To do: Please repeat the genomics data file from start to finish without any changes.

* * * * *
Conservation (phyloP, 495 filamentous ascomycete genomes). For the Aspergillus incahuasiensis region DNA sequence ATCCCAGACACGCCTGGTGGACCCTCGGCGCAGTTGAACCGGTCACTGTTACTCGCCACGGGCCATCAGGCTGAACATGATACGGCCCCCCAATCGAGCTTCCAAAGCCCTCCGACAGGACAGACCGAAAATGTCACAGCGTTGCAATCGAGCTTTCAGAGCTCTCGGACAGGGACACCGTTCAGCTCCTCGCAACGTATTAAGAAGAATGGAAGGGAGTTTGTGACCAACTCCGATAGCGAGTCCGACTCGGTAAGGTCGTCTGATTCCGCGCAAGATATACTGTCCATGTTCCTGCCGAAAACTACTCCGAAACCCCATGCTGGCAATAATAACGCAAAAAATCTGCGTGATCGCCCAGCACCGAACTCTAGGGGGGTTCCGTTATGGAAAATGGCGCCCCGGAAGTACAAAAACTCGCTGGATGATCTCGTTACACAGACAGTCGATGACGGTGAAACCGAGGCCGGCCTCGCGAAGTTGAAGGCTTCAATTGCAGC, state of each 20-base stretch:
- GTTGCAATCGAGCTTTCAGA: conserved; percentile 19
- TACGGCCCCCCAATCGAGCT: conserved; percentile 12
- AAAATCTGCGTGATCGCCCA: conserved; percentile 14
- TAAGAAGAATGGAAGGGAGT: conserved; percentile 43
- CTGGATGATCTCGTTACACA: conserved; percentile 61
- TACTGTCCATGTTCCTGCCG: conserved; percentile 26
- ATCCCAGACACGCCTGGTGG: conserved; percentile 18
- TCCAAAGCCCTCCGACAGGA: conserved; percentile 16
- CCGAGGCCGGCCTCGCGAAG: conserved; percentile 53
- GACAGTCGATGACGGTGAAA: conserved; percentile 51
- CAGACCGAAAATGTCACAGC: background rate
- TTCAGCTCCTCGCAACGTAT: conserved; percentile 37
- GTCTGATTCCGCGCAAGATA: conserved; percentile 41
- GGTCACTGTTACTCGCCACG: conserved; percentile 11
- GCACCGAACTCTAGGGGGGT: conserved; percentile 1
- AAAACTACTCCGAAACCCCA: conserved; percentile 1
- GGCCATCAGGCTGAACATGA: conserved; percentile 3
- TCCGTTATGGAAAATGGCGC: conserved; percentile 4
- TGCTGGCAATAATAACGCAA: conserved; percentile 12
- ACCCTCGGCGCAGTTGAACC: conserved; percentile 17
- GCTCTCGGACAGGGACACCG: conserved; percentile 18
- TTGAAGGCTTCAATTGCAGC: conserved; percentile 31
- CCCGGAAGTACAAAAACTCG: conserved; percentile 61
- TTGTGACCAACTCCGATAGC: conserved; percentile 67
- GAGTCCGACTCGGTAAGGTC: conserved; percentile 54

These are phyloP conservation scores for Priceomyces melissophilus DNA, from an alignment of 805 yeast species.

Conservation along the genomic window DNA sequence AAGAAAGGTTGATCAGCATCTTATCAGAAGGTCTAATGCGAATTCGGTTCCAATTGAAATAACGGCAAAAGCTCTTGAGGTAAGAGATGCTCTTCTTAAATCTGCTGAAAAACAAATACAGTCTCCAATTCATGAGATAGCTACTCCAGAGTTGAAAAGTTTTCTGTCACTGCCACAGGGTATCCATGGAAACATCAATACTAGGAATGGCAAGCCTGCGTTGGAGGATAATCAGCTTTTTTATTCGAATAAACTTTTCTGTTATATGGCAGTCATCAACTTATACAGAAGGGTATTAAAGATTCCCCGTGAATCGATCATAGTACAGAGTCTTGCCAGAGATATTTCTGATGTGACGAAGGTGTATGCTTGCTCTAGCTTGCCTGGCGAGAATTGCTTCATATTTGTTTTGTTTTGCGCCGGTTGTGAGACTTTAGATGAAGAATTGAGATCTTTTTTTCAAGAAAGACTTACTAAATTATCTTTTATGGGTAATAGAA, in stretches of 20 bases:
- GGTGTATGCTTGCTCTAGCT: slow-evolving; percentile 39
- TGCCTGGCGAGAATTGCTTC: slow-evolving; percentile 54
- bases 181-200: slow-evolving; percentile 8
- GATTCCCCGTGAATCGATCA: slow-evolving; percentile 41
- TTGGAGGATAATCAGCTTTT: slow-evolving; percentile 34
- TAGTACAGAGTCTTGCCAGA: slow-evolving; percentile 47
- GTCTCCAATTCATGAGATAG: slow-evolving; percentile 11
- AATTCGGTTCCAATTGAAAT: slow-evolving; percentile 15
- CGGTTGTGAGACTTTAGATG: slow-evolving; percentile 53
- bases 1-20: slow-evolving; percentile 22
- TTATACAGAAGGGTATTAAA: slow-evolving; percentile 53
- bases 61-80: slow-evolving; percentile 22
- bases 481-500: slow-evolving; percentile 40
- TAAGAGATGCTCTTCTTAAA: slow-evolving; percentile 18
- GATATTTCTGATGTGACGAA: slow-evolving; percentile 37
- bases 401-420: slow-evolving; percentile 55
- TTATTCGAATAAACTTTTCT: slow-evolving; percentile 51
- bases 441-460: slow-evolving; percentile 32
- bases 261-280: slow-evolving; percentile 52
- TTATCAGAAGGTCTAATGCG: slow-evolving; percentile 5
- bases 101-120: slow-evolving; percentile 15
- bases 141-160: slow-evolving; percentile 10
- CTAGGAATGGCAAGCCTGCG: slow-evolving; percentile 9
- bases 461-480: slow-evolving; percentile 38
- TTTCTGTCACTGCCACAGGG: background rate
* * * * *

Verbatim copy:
Conservation (phyloP, 495 filamentous ascomycete genomes). For the Aspergillus incahuasiensis region DNA sequence ATCCCAGACACGCCTGGTGGACCCTCGGCGCAGTTGAACCGGTCACTGTTACTCGCCACGGGCCATCAGGCTGAACATGATACGGCCCCCCAATCGAGCTTCCAAAGCCCTCCGACAGGACAGACCGAAAATGTCACAGCGTTGCAATCGAGCTTTCAGAGCTCTCGGACAGGGACACCGTTCAGCTCCTCGCAACGTATTAAGAAGAATGGAAGGGAGTTTGTGACCAACTCCGATAGCGAGTCCGACTCGGTAAGGTCGTCTGATTCCGCGCAAGATATACTGTCCATGTTCCTGCCGAAAACTACTCCGAAACCCCATGCTGGCAATAATAACGCAAAAAATCTGCGTGATCGCCCAGCACCGAACTCTAGGGGGGTTCCGTTATGGAAAATGGCGCCCCGGAAGTACAAAAACTCGCTGGATGATCTCGTTACACAGACAGTCGATGACGGTGAAACCGAGGCCGGCCTCGCGAAGTTGAAGGCTTCAATTGCAGC, state of each 20-base stretch:
- GTTGCAATCGAGCTTTCAGA: conserved; percentile 19
- TACGGCCCCCCAATCGAGCT: conserved; percentile 12
- AAAATCTGCGTGATCGCCCA: conserved; percentile 14
- TAAGAAGAATGGAAGGGAGT: conserved; percentile 43
- CTGGATGATCTCGTTACACA: conserved; percentile 61
- TACTGTCCATGTTCCTGCCG: conserved; percentile 26
- ATCCCAGACACGCCTGGTGG: conserved; percentile 18
- TCCAAAGCCCTCCGACAGGA: conserved; percentile 16
- CCGAGGCCGGCCTCGCGAAG: conserved; percentile 53
- GACAGTCGATGACGGTGAAA: conserved; percentile 51
- CAGACCGAAAATGTCACAGC: background rate
- TTCAGCTCCTCGCAACGTAT: conserved; percentile 37
- GTCTGATTCCGCGCAAGATA: conserved; percentile 41
- GGTCACTGTTACTCGCCACG: conserved; percentile 11
- GCACCGAACTCTAGGGGGGT: conserved; percentile 1
- AAAACTACTCCGAAACCCCA: conserved; percentile 1
- GGCCATCAGGCTGAACATGA: conserved; percentile 3
- TCCGTTATGGAAAATGGCGC: conserved; percentile 4
- TGCTGGCAATAATAACGCAA: conserved; percentile 12
- ACCCTCGGCGCAGTTGAACC: conserved; percentile 17
- GCTCTCGGACAGGGACACCG: conserved; percentile 18
- TTGAAGGCTTCAATTGCAGC: conserved; percentile 31
- CCCGGAAGTACAAAAACTCG: conserved; percentile 61
- TTGTGACCAACTCCGATAGC: conserved; percentile 67
- GAGTCCGACTCGGTAAGGTC: conserved; percentile 54

These are phyloP conservation scores for Priceomyces melissophilus DNA, from an alignment of 805 yeast species.

Conservation along the genomic window DNA sequence AAGAAAGGTTGATCAGCATCTTATCAGAAGGTCTAATGCGAATTCGGTTCCAATTGAAATAACGGCAAAAGCTCTTGAGGTAAGAGATGCTCTTCTTAAATCTGCTGAAAAACAAATACAGTCTCCAATTCATGAGATAGCTACTCCAGAGTTGAAAAGTTTTCTGTCACTGCCACAGGGTATCCATGGAAACATCAATACTAGGAATGGCAAGCCTGCGTTGGAGGATAATCAGCTTTTTTATTCGAATAAACTTTTCTGTTATATGGCAGTCATCAACTTATACAGAAGGGTATTAAAGATTCCCCGTGAATCGATCATAGTACAGAGTCTTGCCAGAGATATTTCTGATGTGACGAAGGTGTATGCTTGCTCTAGCTTGCCTGGCGAGAATTGCTTCATATTTGTTTTGTTTTGCGCCGGTTGTGAGACTTTAGATGAAGAATTGAGATCTTTTTTTCAAGAAAGACTTACTAAATTATCTTTTATGGGTAATAGAA, in stretches of 20 bases:
- GGTGTATGCTTGCTCTAGCT: slow-evolving; percentile 39
- TGCCTGGCGAGAATTGCTTC: slow-evolving; percentile 54
- bases 181-200: slow-evolving; percentile 8
- GATTCCCCGTGAATCGATCA: slow-evolving; percentile 41
- TTGGAGGATAATCAGCTTTT: slow-evolving; percentile 34
- TAGTACAGAGTCTTGCCAGA: slow-evolving; percentile 47
- GTCTCCAATTCATGAGATAG: slow-evolving; percentile 11
- AATTCGGTTCCAATTGAAAT: slow-evolving; percentile 15
- CGGTTGTGAGACTTTAGATG: slow-evolving; percentile 53
- bases 1-20: slow-evolving; percentile 22
- TTATACAGAAGGGTATTAAA: slow-evolving; percentile 53
- bases 61-80: slow-evolving; percentile 22
- bases 481-500: slow-evolving; percentile 40
- TAAGAGATGCTCTTCTTAAA: slow-evolving; percentile 18
- GATATTTCTGATGTGACGAA: slow-evolving; percentile 37
- bases 401-420: slow-evolving; percentile 55
- TTATTCGAATAAACTTTTCT: slow-evolving; percentile 51
- bases 441-460: slow-evolving; percentile 32
- bases 261-280: slow-evolving; percentile 52
- TTATCAGAAGGTCTAATGCG: slow-evolving; percentile 5
- bases 101-120: slow-evolving; percentile 15
- bases 141-160: slow-evolving; percentile 10
- CTAGGAATGGCAAGCCTGCG: slow-evolving; percentile 9
- bases 461-480: slow-evolving; percentile 38
- TTTCTGTCACTGCCACAGGG: background rate